Others commemorated the day on Twitter:
Iceland’s government announced plans to eradicate gender pay disparities by 2022. Four Russian feminist activists unfurled a giant poster outside the Kremlin in Moscow, denouncing the patriarchy (they were arrested). India’s prime minister honored a symbol of rural women’s aspirations for dignity and self-sufficiency — the toilet. The Egyptian authorities said they would allow female prisoners an extra family visit this month.
The events were all centered on International Women’s Day on Wednesday, and people and governments across the globe observed it in an outpouring of support for women’s equality and empowerment. But amid the celebrations, protests were brewing.
Demonstrations were scheduled for Wednesday afternoon in dozens of cities across France. In Paris, protesters planned to march from the Place de la République to the Opéra Garnier.
Unions, student organizations and feminist associations were calling for women to start striking at 3:40 p.m. — symbolically the time of day when Frenchwomen stop being paid, they argue, because of an average 26 percent pay gap with men.
With the coming presidential election, the protest organizers unveiled a list of 20 demands, including salary increases, less temporary work and better enforcement of penalties for companies that discriminate against women, including when they are pregnant.
In Buenos Aires, small groups of women began taking to the street at noon in preparation for a march later in the afternoon. Tens of thousands of people were expected to attend.
Erika Monteiro, 30, a public-sector employee, decided to join a protest of about two dozen women outside congress during her hourlong lunch break. “They are killing us,” Ms. Monteiro said, referring to the chilling statistic that a woman is killed in Argentina every 30 hours because of her gender. “We can’t get used to that as if it were normal.”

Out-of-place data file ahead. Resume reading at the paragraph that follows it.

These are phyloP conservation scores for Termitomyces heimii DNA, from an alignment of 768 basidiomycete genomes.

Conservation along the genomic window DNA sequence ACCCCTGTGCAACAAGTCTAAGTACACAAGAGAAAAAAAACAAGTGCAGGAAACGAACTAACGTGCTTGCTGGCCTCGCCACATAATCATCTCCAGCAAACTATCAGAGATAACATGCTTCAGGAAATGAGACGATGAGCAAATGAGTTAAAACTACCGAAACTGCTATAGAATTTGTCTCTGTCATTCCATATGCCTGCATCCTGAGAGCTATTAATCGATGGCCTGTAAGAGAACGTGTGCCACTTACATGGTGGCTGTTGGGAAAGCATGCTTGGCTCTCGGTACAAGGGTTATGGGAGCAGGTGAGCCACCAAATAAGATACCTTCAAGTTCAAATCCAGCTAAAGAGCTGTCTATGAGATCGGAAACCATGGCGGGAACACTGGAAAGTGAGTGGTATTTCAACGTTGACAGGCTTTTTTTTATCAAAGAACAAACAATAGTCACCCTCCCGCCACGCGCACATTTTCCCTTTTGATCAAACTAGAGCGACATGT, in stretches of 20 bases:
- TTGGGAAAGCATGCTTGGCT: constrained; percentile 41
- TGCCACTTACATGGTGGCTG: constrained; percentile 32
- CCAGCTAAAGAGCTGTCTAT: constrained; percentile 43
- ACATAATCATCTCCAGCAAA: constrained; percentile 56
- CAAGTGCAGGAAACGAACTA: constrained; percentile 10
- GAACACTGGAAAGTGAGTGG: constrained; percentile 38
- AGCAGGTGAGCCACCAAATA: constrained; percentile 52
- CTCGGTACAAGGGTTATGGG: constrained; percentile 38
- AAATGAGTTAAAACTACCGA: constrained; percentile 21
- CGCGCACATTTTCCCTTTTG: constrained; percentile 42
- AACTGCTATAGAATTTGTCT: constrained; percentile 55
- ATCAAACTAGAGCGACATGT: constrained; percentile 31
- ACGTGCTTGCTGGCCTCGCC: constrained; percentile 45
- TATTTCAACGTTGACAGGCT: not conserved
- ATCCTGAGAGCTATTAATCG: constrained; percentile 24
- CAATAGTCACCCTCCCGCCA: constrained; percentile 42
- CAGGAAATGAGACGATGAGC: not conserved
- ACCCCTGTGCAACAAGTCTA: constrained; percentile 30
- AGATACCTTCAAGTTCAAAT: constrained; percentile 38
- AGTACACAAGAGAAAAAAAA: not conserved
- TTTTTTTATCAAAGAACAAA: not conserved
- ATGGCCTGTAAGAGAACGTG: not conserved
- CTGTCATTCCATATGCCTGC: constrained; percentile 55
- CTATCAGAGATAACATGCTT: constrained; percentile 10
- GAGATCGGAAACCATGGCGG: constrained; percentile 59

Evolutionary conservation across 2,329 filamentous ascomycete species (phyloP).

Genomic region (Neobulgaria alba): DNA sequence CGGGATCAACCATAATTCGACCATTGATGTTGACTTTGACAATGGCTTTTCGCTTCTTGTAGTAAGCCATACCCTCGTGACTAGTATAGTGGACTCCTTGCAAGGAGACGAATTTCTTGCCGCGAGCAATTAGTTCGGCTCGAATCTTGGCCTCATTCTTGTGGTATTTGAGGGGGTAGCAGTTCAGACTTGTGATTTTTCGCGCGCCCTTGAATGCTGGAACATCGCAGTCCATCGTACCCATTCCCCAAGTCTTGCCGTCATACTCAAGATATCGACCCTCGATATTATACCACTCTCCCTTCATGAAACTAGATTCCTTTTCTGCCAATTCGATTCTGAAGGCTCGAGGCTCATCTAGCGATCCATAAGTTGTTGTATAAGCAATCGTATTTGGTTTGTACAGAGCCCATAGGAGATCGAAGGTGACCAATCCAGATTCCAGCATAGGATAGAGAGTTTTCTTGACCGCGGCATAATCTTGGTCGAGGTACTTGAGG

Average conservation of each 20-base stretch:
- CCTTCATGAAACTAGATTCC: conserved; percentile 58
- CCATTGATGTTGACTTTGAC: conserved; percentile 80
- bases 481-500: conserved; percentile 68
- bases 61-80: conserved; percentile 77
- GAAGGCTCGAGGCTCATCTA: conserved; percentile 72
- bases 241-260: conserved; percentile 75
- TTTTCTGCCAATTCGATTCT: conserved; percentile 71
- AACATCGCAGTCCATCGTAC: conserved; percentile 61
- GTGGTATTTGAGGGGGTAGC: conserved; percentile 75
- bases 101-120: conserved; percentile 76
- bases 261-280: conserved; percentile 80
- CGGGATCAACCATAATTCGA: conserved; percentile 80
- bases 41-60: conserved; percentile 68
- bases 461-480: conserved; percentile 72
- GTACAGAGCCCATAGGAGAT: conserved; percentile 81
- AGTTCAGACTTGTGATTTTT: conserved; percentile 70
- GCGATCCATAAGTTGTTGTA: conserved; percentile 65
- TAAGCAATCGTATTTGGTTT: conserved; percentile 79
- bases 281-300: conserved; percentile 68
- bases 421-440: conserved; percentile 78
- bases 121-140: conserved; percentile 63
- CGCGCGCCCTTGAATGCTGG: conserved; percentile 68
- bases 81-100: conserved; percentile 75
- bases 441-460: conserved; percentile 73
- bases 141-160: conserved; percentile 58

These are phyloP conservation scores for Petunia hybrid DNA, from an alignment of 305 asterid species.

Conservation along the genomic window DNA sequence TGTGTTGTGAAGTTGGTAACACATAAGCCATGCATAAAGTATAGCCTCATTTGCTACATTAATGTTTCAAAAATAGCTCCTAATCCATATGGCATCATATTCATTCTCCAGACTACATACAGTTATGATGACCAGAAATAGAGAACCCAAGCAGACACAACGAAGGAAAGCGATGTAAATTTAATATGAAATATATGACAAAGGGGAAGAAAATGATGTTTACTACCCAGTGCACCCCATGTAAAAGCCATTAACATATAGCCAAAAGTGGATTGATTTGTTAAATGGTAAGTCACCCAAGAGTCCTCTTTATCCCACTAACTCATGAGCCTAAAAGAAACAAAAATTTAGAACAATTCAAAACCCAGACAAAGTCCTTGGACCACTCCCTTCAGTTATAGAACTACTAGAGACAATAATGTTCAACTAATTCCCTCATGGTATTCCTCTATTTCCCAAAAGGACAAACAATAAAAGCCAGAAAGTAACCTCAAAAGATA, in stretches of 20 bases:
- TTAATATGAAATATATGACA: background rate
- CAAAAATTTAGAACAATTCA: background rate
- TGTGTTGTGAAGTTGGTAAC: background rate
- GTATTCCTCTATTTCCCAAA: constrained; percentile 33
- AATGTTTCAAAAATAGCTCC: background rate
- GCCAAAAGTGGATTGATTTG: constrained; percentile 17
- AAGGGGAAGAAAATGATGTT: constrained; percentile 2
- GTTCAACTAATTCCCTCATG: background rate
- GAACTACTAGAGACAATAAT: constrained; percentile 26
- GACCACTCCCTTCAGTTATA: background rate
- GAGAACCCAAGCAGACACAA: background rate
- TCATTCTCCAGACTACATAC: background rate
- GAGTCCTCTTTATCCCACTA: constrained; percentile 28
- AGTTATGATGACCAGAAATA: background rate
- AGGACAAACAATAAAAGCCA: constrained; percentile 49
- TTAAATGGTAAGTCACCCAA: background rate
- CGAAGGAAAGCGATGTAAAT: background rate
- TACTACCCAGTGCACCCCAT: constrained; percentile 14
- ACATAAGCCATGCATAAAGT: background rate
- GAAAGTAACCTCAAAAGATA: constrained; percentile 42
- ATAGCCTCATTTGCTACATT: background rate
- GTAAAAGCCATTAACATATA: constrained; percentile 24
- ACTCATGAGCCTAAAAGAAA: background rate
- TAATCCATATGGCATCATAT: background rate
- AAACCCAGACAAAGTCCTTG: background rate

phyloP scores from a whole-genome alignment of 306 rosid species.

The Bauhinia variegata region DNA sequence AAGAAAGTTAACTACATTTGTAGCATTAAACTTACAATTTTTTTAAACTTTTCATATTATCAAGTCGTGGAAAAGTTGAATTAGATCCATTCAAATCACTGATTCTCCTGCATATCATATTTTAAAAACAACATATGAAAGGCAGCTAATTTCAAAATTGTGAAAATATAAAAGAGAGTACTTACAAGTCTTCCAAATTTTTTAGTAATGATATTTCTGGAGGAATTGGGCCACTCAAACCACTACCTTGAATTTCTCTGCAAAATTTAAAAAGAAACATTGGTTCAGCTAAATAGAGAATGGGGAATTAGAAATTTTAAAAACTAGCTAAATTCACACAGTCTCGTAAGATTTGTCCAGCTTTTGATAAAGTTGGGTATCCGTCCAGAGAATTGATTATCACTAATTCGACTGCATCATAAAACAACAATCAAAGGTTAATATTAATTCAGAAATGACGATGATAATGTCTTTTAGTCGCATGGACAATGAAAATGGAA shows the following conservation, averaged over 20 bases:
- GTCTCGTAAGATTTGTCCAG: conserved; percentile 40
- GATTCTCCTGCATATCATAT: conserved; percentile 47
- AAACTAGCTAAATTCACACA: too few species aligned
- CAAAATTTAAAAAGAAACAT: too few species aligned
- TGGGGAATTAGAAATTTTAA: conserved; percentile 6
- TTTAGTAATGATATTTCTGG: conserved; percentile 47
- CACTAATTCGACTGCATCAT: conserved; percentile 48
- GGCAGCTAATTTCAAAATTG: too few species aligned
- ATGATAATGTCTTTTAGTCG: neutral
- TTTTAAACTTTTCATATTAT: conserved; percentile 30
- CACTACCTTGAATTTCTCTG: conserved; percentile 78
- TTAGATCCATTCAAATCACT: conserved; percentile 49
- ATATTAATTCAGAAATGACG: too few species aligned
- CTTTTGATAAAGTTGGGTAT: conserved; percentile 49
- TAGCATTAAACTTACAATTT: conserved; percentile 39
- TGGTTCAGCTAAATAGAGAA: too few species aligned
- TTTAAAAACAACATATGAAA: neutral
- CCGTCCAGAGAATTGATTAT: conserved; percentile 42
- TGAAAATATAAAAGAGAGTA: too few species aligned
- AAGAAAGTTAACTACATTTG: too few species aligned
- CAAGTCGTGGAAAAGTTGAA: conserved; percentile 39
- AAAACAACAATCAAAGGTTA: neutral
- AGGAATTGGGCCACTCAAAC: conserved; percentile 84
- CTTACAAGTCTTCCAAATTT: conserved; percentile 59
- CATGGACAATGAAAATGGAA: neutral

The call for women to leave their workplace and make noise (called “ruidazo”) was the warm-up to the fourth women’s march across the country since June 2015, when tens of thousands gathered under one banner, Ni Una Menos (Not One Less), after a horrific wave of killings. In October, the brutal rape and murder of a 16-year-old led to the first women’s strike in the country.
Laura De Marinis, a 30-year-old lawyer, clapped and blocked a road alongside other protesters. “I left my kid at home with my husband,” she said, emphasizing one of the key points of the demonstration: Domestic work continues to fall disproportionately on women.
Many of those present said they had witnessed a change in attitudes. “Women are starting to stand up for themselves more, and we are realizing that we don’t have to put up with a culture that oppresses us just for being women,” said Lucía D’Agostino, 48, a psychologist.
In Tbilisi, Georgia, women demonstrated under a symbolic “glass ceiling” to illustrate limitations on women’s empowerment.
Thousands marched in Rome on Wednesday evening, in what was the largest of dozens of demonstrations in various Italian cities. Wearing pink boas, waving placards with figures of matryoshka dolls in various guises and chanting slogans from the 1970s, women of all ages, as well as some men, took to the streets to protest discrimination, wage inequality and violence against women.
“There are so many young women, it’s transgenerational. That’s bellissimo,” said Maria Brighi of Rome’s International House of Women, and one of the organizers of the march.
Organizers said that some 20,000 people had participated in the protests, which started from the Colosseum and wove through parts of downtown Rome, blocking traffic and shutting down public transportation.
To mark the deaths of women killed by ex-husbands and former partners, flags were flown at half-staff in front of Italy’s lower house, Montecitorio.
In Russia, where International Women’s Day is a Communist-era holdover that is sometimes called St. Valentine’s Day, President Vladimir V. Putin lauded women, saying:
“Even today, on International Women’s Day, you are still caught up in your routine, working tirelessly, always on time. We often ask ourselves: How do they manage it all?”
An all-female airline crew from Brazil took to the skies to mark the occasion, days after Air India said it become the first airline to fly around the world with an all-female crew.
About 700 women’s rights advocates rallied in a conference hall in Seoul, South Korea, calling for an end to gender discrimination and the loosening of abortion restrictions. Demonstrators carried signs reading, “3 O’Clock, Stop,” a reference to the gender pay gap. Women are compensated so much less than men that they are essentially working free after 3 p.m.
In Yogyakarta, Indonesia, women danced during a celebration.